"It’s really important to distinguish between the adolescent who has low self-esteem versus the adolescent who is suicidal.”
Gia Washington, Ph.D.
The teen years are a time of mental and physical development according to Gia Washington, Ph.D., a clinical psychologist at Texas Children’s Hospital and assistant professor at Baylor College of Medicine, Houston.
“Dermatologists and surgeons should be aware of the stages of adolescent cognitive development,” Washington says. “It would also be important for physicians to understand Piaget’s theory of cognitive development.”
Most adolescents between the ages of 15 and 19 years are in the cognitive stage of formal operational thinking, meaning they can think abstractly and consider hypothetical situations; therefore they are likely able to understand how the particular procedure affects most people, according to Washington.
“However, many adolescents may still be in the concrete operational stage and be so concrete in their thinking about the outcome of the aesthetic intervention, they would be unable to adequately understand the risks and benefits of the intervention and identify a realistic expectation about the outcome,” Washington says.
Most adolescents are hyper-focused on what others think of them. Issues that might seem minor to adults are magnified to an adolescent based upon the perception that everyone notices their aesthetic issue, Washington says.
“The term ‘personal fable’ also applies as to the concept of increased self-focus, to the extent that adolescents may not believe that the guidelines for recovery or treatment don’t apply to them. …they often perceive themselves as being impervious, invulnerable and invincible,” Washington says. “For this reason, physicians may often see adolescents not adhering to their recommendations for follow-up care and maintenance.”
When it comes to assessing teen patients, Michelle Welch, M.D., a dermatologist practicing in Lexington, SC, says she is on alert for patients of all who show signs of body dysmorphic disorder.
“If patients have unrealistic expectations; if they’re absolutely gorgeous and there’s not a flaw on them and they want more done; I don’t want to do that for them,” Dr. Welch says.
John M. Hilinski, M.D., a facial plastic surgeon in San Diego, Calif., says he asks adults and teens similar questions during consultations. One of the most important questions, he says, is what motivates them to have surgery?
“If something comes up that hints at a body dysmorphic disorder, then I will not [go forward],” Dr. Hilinski says.
Asking the right questions can help a physician determine whether a teen patient should have a cosmetic procedure, wait or would be better off seeing a psychologist or other mental health expert.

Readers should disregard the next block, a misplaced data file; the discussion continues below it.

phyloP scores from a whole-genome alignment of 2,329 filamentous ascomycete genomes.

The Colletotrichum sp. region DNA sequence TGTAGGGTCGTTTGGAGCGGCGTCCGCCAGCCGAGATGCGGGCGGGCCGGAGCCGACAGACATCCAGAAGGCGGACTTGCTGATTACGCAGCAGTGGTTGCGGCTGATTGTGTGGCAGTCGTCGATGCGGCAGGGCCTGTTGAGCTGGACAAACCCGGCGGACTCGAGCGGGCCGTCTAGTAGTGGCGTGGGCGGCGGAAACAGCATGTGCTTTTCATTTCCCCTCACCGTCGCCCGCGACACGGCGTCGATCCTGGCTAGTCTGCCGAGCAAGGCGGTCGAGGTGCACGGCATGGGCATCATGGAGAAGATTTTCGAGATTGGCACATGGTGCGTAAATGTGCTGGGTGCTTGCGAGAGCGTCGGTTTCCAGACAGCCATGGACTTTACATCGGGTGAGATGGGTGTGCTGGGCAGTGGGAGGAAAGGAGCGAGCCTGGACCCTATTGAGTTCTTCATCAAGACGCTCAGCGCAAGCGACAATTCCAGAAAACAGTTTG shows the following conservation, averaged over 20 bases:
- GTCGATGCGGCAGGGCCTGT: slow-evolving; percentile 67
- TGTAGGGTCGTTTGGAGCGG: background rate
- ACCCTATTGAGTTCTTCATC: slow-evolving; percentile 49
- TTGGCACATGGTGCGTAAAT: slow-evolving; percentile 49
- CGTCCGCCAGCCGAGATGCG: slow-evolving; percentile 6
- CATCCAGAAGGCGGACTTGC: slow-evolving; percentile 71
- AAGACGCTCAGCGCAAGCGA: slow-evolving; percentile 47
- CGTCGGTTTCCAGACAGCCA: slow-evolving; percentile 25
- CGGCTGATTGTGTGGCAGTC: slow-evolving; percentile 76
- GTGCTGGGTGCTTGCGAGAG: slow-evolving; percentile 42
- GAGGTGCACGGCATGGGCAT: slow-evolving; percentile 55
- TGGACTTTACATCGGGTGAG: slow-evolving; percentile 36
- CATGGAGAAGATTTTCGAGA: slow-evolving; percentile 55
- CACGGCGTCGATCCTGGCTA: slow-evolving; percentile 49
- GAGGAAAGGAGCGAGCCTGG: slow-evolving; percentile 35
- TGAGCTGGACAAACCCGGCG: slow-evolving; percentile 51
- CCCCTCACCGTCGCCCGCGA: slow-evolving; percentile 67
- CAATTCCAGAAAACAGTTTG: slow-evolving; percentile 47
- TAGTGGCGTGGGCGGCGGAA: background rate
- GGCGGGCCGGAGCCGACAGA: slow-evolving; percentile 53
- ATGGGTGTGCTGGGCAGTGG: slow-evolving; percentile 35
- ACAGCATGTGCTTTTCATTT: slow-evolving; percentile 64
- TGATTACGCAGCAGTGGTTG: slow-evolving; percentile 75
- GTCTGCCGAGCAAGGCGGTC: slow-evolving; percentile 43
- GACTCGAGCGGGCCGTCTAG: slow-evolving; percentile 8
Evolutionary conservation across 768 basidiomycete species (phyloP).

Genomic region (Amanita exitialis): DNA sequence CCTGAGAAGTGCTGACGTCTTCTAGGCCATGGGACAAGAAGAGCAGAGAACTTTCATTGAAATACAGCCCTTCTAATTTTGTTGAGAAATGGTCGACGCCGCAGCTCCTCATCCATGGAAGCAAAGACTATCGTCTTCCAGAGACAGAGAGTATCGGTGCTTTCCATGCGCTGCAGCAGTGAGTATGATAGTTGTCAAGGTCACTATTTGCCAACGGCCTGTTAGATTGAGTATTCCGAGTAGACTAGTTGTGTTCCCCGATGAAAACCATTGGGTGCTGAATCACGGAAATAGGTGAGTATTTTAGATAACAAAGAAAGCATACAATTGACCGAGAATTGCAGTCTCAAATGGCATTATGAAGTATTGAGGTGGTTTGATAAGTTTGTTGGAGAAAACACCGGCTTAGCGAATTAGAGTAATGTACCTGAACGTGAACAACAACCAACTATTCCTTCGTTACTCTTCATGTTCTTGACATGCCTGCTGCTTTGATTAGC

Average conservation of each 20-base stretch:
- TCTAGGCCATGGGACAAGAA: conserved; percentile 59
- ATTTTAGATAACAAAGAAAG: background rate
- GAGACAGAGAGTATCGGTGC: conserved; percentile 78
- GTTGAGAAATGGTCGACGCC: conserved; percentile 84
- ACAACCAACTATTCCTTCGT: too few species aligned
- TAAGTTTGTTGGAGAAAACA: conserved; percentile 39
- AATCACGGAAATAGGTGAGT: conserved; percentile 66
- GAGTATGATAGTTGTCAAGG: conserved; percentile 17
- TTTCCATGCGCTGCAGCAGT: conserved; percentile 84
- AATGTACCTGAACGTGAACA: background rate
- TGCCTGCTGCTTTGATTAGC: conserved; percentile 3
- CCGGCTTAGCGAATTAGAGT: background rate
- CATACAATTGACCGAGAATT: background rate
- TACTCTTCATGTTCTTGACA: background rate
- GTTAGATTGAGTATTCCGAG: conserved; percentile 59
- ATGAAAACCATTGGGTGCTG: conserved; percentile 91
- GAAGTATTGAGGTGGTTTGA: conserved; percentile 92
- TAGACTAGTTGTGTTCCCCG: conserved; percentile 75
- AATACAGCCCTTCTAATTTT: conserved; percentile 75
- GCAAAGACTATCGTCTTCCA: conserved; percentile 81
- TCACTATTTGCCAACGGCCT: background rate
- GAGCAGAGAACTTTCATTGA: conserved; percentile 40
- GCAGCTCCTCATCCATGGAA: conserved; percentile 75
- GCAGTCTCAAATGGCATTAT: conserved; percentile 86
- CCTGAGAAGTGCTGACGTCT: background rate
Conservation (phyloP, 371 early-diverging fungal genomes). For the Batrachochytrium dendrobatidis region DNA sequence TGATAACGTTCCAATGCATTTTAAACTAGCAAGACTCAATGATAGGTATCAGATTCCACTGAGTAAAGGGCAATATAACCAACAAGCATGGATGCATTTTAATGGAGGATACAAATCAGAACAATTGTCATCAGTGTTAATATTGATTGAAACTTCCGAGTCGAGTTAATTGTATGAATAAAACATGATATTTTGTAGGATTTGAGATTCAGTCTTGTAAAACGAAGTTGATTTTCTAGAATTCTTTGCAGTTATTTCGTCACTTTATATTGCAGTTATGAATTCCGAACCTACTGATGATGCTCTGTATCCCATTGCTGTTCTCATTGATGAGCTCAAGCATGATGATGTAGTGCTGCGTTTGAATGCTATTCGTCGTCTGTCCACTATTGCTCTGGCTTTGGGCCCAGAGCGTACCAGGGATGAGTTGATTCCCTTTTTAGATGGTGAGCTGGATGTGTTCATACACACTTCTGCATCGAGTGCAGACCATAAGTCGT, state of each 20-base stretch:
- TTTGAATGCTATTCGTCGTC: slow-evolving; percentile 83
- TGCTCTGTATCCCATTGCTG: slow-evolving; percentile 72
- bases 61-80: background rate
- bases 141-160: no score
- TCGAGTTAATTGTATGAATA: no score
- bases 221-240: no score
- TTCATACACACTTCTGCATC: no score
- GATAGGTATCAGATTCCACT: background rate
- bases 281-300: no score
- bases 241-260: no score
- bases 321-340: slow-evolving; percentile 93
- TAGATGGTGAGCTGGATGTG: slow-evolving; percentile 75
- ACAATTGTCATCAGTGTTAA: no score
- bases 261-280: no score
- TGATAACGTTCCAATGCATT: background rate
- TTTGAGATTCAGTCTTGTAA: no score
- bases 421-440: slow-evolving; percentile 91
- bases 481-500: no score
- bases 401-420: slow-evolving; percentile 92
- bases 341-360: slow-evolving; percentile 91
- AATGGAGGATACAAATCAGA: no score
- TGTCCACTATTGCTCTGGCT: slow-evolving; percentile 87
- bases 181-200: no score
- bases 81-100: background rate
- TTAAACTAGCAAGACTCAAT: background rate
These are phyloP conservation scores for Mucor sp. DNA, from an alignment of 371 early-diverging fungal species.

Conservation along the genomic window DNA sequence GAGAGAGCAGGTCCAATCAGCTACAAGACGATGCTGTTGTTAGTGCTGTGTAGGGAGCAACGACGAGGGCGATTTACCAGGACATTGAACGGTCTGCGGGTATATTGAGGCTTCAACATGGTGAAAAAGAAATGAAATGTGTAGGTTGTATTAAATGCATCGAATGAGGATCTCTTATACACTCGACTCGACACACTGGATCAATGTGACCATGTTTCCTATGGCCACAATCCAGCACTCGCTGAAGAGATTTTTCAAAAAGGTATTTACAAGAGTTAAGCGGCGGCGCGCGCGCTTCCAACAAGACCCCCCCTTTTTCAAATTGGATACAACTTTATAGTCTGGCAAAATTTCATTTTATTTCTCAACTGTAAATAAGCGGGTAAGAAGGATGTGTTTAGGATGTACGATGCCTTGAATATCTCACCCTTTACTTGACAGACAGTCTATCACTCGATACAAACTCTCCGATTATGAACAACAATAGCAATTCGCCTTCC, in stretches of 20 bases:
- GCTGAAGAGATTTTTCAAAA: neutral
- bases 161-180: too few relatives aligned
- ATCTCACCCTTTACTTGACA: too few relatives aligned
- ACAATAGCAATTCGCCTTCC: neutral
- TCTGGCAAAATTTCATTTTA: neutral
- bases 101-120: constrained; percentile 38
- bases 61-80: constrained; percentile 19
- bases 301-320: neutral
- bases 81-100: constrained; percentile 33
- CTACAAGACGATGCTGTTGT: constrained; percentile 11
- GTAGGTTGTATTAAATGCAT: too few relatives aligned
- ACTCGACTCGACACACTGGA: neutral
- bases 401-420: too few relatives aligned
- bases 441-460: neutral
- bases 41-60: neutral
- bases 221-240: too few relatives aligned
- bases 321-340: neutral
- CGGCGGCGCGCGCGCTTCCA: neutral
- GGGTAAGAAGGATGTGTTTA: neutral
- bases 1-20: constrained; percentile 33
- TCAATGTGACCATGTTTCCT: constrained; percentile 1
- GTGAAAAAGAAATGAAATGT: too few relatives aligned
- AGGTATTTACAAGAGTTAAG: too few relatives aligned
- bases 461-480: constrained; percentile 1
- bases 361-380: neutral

“Not every patient needs to be referred to a psychologist,” Diller says. “[But] there are key things that you want to look for that you say to yourself as a doctor, ‘I think you should talk to a counselor.’”
A defining moment during the consultation, according to Diller, is when you think you have a patient who has a diagnosable psychological illness, like body dysmorphic disorder.
“But you also have to be careful about the patient who is severely depressed or someone who may be bipolar, has an eating disorder, [or] a chronic addiction,” Diller says. “Dermatologists and surgeons have learned how to look for those kinds of diagnoses. But if you have even any doubt, I think a session or two with a psychologist will ferret those diagnoses out very quickly. This is especially important during adolescence. All adolescents tend to be emotionally labile. "It’s really important to distinguish between the adolescent who has low self-esteem versus the adolescent who is suicidal.”
Often doctors might have to take extra steps to determine a teen’s motives or understanding of a procedure. That’s why it could help to ask patients to write out their reasons for requesting the aesthetic intervention and explain their expectations for the results, Washington says.
“It would be imperative for the dermatologist [or] surgeon to dispel any misconceptions the adolescent may hold about the outcome of intervention,” Washington says.
It’s important that teens have realistic expectations about the potential physical and emotional outcomes from a cosmetic procedure, says Vivian Diller, Ph.D., a New York City-based psychologist who works with adolescents and does research on the psychology of beauty and aging. Beware of the teen who thinks having a cosmetic procedure will somehow make them more popular, relieve their social anxiety or help them land a boyfriend or girlfriend, she says.
Cosmetic surgery doesn’t guarantee happiness, she says. Teens whose perceived physical deformities are corrected by surgery might need psychological counseling just to feel normal without the deformity, Diller says.
Physicians seeing these patients have the power to influence them positively or negatively.
Dr. Welch says she uses the consultation to not only assess patients and educate, but also to emphasize what’s positive about patients’ features and overall beauty.
“If we push cosmetic [procedures] on young people who may be insecure, I think we run the risk of making those young people insecure in other aspects of their life or in their beauty. I’m a mom… and I would hope somebody would look at them if they came to their office and think about [how what they say might affect them in the long term],” Dr. Welch says.
It’s important that teens know that the near perfection they see online and in magazines is altered to look that way, Diller says.
“I think that’s an important perspective that dermatologists and surgeons need to convey to adolescent patients because their knowledge about life is formative and still developing,” Diller says.